Last week, Illinois Governor Pat Quinn signed Illinois House Bill 1189 into law. Though the claim was that it was tough on crime, because of the anti-gun ideology behind it, it ends up criminalizing crime victims.

Kurt Hofmann at the Examiner writes:

On Sunday, Governor Pat Quinn signed Illinois House Bill 1189, a law that will, among other things, impose requirements--on pain of criminal charges--on victims of crime. If your gun is stolen, and you fail to promptly notify the police, you are now the criminal.

Oh, by the way--confused by the initial description on the Illinois General Assembly website--that the bill "amends the Sex Offender Registration Act"? That's what the bill would have done, before being amended to reflect Chicago-area Democrats' view that gun owning crime victims pose a greater danger to the public than sex offenders do.

Wow! Can you say "twisted"?

Now the victims of crime will become criminals if they fail to report the crime to the police. There is a catch here though. The victim has 72 hours from the time of discovery to report it. In other words, the burden of proof of the time frame mentioned would be upon the prosecution, not the victim of theft.

Hofmann adds that there are two more provisions of the law that is of interest.

"Actually, HB 1189 has another curious provision," he writes. "It requires anyone selling a gun to call the Illinois State Police (an internet check system will supposedly be implemented some day) to check that the prospective buyer's FOID (Firearm Owner Identification card, required for purchase or possession of guns or ammunition in Illinois) is valid--but failure to do so carries no penalty (which isn't enough to stop the Illinois Council Against Handgun Violence from triumphantly proclaiming "universal background checks")."

"Oh--there is one more provision of the new law," Kofmann adds. "An "Only One" who, by virtue of mental health problems would otherwise be denied a FOID card, or have a currently held card revoked, will now have a mechanism not available to the unwashed masses, for restoration of his/her FOID."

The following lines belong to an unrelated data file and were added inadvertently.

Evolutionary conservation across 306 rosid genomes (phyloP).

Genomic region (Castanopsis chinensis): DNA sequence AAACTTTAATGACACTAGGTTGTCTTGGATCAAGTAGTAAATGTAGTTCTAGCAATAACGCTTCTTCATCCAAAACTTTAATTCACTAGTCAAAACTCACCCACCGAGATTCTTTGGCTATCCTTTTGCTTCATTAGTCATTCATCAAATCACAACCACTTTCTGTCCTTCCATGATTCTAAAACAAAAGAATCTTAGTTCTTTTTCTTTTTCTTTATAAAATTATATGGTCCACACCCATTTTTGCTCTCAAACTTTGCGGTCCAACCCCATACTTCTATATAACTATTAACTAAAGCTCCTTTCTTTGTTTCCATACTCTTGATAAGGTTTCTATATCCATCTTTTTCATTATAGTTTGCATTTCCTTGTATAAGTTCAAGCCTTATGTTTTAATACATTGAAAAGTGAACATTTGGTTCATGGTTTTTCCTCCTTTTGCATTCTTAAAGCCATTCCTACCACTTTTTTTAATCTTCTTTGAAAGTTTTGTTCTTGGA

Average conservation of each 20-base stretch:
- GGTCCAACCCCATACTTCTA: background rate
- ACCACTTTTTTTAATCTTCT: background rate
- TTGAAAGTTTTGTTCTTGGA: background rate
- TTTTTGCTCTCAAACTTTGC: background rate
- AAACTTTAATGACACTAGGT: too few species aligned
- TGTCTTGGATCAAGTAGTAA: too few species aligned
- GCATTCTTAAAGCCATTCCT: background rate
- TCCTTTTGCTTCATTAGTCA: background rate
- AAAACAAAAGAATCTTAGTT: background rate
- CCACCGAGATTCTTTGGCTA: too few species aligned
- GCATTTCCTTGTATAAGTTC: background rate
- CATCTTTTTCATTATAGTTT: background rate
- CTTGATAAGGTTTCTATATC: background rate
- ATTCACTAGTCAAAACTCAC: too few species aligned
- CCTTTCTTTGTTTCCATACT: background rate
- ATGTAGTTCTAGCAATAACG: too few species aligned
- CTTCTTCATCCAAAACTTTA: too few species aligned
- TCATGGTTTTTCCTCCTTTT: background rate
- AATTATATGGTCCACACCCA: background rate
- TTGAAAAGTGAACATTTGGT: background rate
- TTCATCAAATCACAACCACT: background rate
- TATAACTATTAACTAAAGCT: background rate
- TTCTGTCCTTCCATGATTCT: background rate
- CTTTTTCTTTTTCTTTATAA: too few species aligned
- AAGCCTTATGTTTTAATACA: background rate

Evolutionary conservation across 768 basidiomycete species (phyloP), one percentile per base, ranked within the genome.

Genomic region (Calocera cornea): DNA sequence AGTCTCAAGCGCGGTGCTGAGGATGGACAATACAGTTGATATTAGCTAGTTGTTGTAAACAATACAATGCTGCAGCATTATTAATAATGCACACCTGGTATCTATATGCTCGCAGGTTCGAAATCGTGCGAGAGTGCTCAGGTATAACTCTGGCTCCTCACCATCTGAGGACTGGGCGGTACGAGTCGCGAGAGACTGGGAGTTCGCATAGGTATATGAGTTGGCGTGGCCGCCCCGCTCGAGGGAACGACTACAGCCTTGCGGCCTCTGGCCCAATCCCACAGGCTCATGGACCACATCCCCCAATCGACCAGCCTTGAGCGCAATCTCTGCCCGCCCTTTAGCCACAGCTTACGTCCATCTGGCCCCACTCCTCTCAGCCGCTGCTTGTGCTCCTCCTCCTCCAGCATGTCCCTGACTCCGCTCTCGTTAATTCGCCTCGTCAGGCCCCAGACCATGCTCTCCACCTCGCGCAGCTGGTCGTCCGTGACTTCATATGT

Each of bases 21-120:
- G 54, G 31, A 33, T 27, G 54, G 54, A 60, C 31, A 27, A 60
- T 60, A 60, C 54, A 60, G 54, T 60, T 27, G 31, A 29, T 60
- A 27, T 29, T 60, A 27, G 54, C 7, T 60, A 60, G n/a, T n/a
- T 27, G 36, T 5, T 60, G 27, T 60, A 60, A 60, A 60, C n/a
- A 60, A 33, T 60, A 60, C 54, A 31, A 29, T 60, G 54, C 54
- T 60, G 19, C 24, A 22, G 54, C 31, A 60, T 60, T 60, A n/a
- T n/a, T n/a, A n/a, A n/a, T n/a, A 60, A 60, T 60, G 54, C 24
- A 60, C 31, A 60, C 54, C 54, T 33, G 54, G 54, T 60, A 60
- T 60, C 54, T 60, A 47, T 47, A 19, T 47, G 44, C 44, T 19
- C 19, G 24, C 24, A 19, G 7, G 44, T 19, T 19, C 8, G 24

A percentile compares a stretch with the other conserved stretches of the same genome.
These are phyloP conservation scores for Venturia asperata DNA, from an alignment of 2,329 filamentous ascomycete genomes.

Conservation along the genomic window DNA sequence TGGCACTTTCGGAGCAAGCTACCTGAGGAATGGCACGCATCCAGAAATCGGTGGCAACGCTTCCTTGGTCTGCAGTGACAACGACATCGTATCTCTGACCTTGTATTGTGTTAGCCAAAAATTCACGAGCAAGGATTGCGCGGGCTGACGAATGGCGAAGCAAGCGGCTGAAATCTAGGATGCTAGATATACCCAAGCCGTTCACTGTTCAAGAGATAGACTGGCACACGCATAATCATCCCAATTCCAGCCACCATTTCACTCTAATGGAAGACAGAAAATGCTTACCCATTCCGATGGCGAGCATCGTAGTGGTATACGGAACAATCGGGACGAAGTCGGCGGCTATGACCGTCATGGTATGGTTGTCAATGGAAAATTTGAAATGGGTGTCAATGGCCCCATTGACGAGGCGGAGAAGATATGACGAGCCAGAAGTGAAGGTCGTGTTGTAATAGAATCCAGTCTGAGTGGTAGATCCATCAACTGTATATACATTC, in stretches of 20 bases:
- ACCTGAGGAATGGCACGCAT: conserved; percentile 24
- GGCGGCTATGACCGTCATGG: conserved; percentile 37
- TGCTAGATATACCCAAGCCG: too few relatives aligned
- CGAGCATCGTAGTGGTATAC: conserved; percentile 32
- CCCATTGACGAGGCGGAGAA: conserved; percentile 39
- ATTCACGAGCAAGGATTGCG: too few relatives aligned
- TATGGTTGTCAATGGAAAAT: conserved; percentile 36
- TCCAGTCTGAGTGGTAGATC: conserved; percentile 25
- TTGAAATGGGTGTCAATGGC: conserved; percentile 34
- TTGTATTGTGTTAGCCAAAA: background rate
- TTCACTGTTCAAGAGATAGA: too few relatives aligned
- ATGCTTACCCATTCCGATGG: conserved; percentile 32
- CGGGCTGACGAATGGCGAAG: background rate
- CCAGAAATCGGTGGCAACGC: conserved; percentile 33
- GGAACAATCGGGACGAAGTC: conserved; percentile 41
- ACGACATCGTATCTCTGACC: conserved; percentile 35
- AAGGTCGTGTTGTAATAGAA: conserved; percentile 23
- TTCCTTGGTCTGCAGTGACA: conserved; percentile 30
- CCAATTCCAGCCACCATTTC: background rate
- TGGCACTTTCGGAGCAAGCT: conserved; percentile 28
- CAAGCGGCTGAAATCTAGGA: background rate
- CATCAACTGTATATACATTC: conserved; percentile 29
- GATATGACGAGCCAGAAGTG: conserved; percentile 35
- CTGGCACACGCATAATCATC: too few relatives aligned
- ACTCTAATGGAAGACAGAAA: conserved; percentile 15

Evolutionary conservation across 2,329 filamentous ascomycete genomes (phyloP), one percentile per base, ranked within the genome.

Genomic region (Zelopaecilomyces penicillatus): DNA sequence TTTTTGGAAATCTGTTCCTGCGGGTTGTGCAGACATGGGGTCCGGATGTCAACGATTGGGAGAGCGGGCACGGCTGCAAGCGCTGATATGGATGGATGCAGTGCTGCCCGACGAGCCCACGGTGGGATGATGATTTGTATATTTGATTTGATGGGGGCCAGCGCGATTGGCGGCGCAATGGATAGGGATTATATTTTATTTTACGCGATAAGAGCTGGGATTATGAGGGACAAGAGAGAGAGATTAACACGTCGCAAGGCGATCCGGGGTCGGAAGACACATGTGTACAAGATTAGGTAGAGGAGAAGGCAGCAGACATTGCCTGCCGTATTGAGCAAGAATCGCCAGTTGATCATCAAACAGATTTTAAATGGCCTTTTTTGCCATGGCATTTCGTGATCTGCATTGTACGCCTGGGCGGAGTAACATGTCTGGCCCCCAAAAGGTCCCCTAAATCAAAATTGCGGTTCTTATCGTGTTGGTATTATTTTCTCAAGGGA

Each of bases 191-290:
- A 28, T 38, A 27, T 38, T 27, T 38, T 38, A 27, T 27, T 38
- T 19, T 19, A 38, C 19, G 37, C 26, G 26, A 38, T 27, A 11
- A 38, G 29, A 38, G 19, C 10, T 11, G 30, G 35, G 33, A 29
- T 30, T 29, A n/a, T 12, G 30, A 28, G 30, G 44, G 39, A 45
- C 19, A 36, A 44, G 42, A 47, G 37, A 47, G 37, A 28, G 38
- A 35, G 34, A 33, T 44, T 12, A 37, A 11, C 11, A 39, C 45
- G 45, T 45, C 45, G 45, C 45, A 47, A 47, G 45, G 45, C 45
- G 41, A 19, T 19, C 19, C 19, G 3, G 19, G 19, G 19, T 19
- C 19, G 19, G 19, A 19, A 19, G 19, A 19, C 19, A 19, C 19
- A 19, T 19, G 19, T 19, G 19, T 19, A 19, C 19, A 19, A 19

While the bill would have originally required sex offender registration fees be used to combat sex crimes, it has now been altered to make victims of crime potential criminals, provide a "suggestive" style law with no real teeth to it (in terms of reporting guns that have been stolen), and, of course, helps out police officers, with a history of mental illness, to have their gun rights restored a lot faster than you or me.

According to Illinois State Police Director Hiram Grau, this "makes perfect sense."

I tend to agree with Fuzzy Slippers at Legal Insurrection, who writes, "Isn't this the sort of thinking that prompted leftists to urge college students to get 'rape whistles' rather than legally-owned guns or training in self-defense?  And isn't this twisted logic that it's better to be a victim of a violent crime than someone who can legally use whatever force necessary to save oneself behind the laughable notion that women should 'pee themselves' in order to discourage rapists?"


"After all, goes the 'thinking,' it's best to just arm yourself with some scissors when a gun-wielding maniac starts firing off rounds at a crowd than actually allowing anyone the means to shoot back, so the fact that Illinois is punishing gun owners for the 'crime' of being the victim of a crime is really no surprise."

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